Bank of Mum and Dad: Potential pitfalls of parental lending
NatWest, HSBC, Nationwide… when we think of mortgage lending, our thoughts inevitably stray to the household names of the banking sector. But did you know that parents and relatives – also known as the Bank of Mum and Dad or BoMaD – are collectively the UK’s ninth largest mortgage lender? In fact, parents and grandparents handed over an astonishing £8.2bn to younger generations during the pandemic – 44% more than the previous year – helping thousands of people onto the property ladder at a time of skyrocketing house prices.
A strain on relationships
Admirable though BoMaD may be for their generosity, the transfer of such vast sums of money inevitably has the potential to cause conflict between older and younger generations. This is particularly the case where relatives intend the money as a loan to be repaid, rather than a gift, but this is not set out in a binding legal agreement.
Imagine this scenario. A couple have decided to lend money to their son and his wife for a deposit on a property, with the (verbal) agreement that it will have to be repaid once they have settled in and the property is furnished and decorated. In order to be offered mortgage finance, the son’s lender insists that the money be declared as a gift, even though they have agreed otherwise between themselves. Several years down the line, the couple’s daughter-in-law files for divorce and insists she is entitled to a 50% share of the sale proceeds – including half of the money loaned by her former parents-in-law. With the signed document declaring the money as a gift and no legal agreement in place, the couple have no way of proving the money was a loan and so lose many thousands of pounds intended for their retirement. This causes significant tension between the couple and their son.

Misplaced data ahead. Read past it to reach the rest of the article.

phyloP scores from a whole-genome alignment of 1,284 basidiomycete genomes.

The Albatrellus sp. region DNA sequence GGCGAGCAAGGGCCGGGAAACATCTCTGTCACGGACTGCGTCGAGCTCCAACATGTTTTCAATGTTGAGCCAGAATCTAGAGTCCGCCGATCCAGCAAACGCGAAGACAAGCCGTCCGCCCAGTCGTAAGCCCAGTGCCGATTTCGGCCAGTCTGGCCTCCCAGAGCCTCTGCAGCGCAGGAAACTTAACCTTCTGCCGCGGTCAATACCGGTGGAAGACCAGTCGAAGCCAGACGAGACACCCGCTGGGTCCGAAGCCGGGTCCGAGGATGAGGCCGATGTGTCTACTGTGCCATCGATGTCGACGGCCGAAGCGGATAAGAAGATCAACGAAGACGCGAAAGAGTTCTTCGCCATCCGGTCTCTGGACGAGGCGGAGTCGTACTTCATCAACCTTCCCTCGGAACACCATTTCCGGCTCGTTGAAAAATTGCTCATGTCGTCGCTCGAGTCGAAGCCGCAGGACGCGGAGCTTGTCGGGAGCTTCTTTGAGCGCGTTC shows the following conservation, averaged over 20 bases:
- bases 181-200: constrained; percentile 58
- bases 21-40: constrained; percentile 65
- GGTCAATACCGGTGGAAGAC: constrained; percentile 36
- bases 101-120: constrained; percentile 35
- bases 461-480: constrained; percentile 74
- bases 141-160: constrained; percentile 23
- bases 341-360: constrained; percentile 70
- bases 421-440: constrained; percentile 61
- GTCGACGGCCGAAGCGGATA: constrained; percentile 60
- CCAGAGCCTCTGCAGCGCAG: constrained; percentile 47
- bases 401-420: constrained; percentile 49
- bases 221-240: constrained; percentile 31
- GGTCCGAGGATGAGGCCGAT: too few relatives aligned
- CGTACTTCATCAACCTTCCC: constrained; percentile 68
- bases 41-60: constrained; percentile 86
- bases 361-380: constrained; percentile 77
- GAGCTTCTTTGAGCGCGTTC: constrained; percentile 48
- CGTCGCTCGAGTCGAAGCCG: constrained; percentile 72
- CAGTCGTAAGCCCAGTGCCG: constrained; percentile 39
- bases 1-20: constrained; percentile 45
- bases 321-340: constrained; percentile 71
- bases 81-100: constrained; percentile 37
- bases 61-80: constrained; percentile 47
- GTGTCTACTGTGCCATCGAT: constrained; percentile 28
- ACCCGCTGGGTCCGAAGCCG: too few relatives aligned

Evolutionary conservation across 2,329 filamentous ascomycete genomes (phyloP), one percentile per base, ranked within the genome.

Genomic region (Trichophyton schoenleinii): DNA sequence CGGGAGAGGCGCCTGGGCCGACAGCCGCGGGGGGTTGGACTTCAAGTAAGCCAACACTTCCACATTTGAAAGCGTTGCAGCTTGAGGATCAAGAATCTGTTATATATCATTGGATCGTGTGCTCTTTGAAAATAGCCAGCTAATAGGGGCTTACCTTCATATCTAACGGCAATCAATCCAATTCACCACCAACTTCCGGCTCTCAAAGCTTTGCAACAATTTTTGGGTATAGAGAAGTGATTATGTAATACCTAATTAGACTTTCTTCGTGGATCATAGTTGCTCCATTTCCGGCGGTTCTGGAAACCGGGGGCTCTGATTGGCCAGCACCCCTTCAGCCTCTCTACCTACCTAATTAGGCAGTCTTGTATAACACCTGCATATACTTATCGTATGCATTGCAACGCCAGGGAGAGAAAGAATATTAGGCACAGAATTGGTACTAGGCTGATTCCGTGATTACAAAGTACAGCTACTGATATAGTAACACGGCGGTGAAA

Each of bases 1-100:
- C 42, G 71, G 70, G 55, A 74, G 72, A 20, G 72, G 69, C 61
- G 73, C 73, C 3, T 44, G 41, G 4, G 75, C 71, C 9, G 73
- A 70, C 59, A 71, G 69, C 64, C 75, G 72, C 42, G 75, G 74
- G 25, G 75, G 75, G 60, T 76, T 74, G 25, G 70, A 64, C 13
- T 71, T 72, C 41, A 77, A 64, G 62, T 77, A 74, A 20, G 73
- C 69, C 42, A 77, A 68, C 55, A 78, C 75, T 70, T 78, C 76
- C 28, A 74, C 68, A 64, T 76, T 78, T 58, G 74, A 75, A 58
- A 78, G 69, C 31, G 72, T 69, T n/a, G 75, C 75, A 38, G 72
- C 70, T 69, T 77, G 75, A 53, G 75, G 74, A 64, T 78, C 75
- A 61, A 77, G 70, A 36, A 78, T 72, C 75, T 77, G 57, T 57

Coming to an agreement
While it may feel unnecessary to draw up a legal agreement when lending money to your own child, try to think of it as an insurance policy. As a parent, of course you’re eager to help them onto the property ladder and give them a head start in life. However, it is also true that nobody knows what’s around the corner, so it’s always best to be prepared for the worst-case scenario.
The offer of a BoMaD loan can be made legally binding through a Loan Agreement, which sets out the mutual promises between the lender and the borrower, or a Declaration of Trust, which protects the interests and financial contributions of all parties with a stake in a house purchase. Making your agreement legally binding has many benefits. Firstly, it will ensure a scenario such as that outlined above is avoided, by ensuring that parents and relatives are entitled to recover the loan in the event of a relationship breakdown or other event. Secondly, it ensures the money is not treated as a gift for Inheritance Tax purposes.
However, since stricter lending criteria were introduced following the Mortgage Market Review (MMR) in 2014, many lenders will not offer a mortgage to somebody with outstanding debt. A parental loan falls into this category, which is why lenders will often insist any help from parents or relatives take the form of a gift. Lenders also view it as risky as it means a third party could potentially claim an interest in the property if the borrower defaulted on their mortgage repayments.
However, there are some lenders who will accept a mortgage application from somebody who has borrowed money via BoMaD. As a parent who is lending a significant sum of money to their child, you are quite within your rights to insist that they find a mortgage lender that accepts outstanding debt as part of their lending criteria and to document this requirement within the Loan Agreement or Declaration of Trust.
For expert legal advice and assistance in drawing up a legally binding Loan Agreement or Declaration of Trust, please do get in touch at email@example.com or call 0330 221 8855.